There have been so many times that I have been called in to school because he has done something to another child but it just doesn't ring true. He isn't a violent child (and I'm not being biased he really isn't) I can't help but think that he is being targeted because every time it has happened the adults at the time never witness it but at the same time I haven't witnessed it so what can I do?. We were on tender hooks when he first started beavers because we didn't know what to expect (due to what was happening at school) and were so relieved when the leader commented on how pleasant and helpful he was, she had actually seen the little boy that we see.

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Lyndalou   

It sounds like you are doing everything the 'right' way, if there is such a thing. I have been concerned myself about my son not being treated 'the same' way as other children if I 'separate' him from his peers. However, by virtue of the fact that he has a speech disorder, has processing difficulties, gets anxious and confused around other children and the rest, he already IS different to his peers and many other 'typical' children see him as such. Therefore, I've decided that the best course of action is to 'cherry pick' if you like the children I want to be in my son's life until such time as he is in a better position to choose wisely himself. Or at least, he will be in situations where responsible adults can oversee how other children interact with him and he interacts with other children.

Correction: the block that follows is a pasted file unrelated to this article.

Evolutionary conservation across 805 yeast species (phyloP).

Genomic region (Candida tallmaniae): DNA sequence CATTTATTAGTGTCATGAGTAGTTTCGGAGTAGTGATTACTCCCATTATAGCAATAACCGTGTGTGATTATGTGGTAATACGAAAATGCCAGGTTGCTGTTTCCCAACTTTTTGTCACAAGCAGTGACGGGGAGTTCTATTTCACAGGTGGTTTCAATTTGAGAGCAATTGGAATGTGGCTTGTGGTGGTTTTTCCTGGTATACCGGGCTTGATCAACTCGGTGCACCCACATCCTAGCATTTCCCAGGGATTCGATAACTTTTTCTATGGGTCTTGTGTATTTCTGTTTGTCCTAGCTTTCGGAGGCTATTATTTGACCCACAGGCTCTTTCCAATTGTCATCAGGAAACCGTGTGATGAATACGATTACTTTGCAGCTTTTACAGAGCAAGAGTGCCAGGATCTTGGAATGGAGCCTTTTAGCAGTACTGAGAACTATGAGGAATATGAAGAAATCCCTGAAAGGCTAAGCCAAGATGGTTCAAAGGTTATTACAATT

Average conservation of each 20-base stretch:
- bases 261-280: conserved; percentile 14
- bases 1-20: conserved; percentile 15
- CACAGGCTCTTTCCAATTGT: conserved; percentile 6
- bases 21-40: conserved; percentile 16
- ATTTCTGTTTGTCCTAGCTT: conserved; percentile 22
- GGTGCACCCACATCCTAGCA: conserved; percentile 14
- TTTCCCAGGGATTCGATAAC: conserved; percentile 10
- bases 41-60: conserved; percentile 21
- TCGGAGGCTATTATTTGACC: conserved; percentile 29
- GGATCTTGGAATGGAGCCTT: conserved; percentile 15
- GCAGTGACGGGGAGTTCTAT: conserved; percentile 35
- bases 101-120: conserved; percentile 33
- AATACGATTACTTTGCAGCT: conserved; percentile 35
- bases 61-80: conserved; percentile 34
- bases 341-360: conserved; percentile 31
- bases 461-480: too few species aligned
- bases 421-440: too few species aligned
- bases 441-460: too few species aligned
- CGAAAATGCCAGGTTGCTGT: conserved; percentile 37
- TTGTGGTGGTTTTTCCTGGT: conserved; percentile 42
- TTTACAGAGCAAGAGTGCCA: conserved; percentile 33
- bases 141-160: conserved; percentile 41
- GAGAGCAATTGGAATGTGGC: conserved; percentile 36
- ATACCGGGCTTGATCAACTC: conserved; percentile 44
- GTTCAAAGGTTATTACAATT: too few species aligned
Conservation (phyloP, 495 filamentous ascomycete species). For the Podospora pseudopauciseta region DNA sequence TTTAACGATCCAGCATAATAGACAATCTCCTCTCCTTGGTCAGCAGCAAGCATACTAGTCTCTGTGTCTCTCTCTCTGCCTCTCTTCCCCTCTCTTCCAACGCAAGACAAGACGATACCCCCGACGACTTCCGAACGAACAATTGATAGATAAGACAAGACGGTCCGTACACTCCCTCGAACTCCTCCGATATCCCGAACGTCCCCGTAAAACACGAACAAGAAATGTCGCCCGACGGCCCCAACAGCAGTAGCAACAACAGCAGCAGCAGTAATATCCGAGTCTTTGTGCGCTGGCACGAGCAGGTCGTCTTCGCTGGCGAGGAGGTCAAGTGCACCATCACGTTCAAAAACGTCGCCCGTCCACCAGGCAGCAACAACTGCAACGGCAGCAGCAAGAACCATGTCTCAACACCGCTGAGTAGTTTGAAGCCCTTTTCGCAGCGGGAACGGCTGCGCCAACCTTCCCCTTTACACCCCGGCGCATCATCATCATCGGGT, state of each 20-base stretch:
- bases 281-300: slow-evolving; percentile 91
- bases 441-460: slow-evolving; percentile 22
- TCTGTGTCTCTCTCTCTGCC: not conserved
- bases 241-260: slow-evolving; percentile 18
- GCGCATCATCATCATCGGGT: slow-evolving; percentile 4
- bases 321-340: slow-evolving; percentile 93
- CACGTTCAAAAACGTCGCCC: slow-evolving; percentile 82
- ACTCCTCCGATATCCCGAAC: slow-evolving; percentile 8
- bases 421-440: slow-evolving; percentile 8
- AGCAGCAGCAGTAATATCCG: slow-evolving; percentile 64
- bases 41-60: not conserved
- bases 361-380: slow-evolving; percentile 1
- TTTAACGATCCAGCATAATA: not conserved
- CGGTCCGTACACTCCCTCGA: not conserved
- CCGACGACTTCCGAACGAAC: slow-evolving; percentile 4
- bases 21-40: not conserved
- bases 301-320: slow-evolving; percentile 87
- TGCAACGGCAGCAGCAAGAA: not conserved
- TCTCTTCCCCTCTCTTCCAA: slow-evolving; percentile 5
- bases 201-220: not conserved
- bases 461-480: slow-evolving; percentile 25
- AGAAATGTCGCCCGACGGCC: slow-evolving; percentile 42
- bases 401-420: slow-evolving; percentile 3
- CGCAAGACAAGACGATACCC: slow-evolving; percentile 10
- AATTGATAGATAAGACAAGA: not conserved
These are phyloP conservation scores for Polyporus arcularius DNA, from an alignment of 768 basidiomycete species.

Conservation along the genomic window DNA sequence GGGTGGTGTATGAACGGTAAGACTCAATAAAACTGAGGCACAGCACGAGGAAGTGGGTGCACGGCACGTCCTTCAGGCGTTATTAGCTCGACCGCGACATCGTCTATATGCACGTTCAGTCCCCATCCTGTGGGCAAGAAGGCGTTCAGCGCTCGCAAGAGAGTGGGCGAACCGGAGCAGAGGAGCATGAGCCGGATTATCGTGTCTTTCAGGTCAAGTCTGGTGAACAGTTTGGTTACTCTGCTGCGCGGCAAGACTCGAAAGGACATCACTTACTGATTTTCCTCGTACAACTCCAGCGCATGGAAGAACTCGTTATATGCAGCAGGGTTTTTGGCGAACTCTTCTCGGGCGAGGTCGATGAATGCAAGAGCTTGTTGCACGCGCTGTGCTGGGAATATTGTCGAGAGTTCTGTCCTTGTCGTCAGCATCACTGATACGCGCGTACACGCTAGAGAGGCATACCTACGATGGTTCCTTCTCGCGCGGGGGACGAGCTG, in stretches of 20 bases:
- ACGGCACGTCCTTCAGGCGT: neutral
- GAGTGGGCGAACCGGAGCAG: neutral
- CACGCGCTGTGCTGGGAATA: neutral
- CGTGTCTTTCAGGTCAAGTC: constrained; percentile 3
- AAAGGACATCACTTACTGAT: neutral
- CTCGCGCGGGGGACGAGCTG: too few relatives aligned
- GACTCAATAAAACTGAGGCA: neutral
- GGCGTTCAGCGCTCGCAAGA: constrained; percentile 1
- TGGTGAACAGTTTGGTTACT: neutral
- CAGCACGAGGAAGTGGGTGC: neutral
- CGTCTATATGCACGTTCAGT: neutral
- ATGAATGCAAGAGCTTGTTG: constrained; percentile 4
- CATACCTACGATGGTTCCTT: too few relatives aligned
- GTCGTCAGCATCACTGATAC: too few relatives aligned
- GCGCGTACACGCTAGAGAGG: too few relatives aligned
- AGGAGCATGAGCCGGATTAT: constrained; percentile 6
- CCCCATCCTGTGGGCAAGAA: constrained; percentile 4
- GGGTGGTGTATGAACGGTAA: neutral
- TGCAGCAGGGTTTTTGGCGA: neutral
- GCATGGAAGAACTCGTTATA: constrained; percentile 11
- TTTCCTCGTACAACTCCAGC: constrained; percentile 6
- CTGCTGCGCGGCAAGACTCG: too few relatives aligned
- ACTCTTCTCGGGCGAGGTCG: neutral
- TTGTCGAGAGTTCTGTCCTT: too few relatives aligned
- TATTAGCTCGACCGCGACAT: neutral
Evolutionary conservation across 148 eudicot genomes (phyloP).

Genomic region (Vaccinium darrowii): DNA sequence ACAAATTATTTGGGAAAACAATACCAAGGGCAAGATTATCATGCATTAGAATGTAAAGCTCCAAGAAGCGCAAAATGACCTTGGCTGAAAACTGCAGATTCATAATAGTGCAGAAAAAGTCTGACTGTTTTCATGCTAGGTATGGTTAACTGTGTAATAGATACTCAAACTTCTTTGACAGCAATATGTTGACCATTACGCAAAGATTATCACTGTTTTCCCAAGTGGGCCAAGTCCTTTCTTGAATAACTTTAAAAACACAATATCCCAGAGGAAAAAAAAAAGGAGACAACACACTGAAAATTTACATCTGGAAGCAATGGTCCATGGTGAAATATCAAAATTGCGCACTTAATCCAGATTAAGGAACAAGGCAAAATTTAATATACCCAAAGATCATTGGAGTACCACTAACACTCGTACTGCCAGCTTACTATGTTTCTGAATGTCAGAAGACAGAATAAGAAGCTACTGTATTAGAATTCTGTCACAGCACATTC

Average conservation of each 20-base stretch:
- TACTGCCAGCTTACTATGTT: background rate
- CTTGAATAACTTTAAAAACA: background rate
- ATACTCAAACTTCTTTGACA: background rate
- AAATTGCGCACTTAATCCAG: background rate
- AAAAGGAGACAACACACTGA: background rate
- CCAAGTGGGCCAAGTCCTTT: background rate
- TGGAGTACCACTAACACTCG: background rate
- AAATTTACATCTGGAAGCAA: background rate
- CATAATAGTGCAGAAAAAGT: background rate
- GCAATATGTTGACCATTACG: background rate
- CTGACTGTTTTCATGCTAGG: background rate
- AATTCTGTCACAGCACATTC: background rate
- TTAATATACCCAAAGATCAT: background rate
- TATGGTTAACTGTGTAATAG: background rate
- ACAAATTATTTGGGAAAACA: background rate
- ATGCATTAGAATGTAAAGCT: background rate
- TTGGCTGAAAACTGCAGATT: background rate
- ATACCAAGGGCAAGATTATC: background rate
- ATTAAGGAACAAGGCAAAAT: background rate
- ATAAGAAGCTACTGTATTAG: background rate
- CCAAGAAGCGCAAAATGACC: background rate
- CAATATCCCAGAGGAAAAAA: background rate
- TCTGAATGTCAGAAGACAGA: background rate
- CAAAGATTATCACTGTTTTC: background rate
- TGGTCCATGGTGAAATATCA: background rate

Having been the victim of bullying much of my life, I believe very strongly that many behaviours seen as 'normal' childhood / adult behaviours are sometimes insidious or covert bullying behaviours which are 'under the radar' of what parents/teachers/other people think is bullying and therefore they can be more easily disregarded. Girls especially can be very inventive in the ways they bully in order for it to go unnoticed. I would be more worried about the girl who tries to get your son into trouble than the other boys. She might even be the instigator of more obvious bullying by the boys.

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Sally44   

But you have witnessed these other children doing things to your son out of school. And these are the same children in school. So I would have the meeting, and give them a typed or written document with the incidents, dates, children and what you did see out of school. Because these children could be lying just to get him into trouble.

 

Due to his ASD he will not have good emotional literacy. He will not be able to defend himself physically, or verbally. He may think certain things are acceptable behaviour if they have been done to him. He may copy them. He may have an undersensitive sensory system and may not feel pain as other kids do, which may mean children hurt him more and more to get a response from him.

 

There have been a number of instances in the newspapers about Aspergers teens/adults being hurt or even tortured by other people and the AS person has thought they were their friends and that they were 'playing'. Doing anything to deliberating hurt someone physically, mentally or emotionally is bullying or even worse.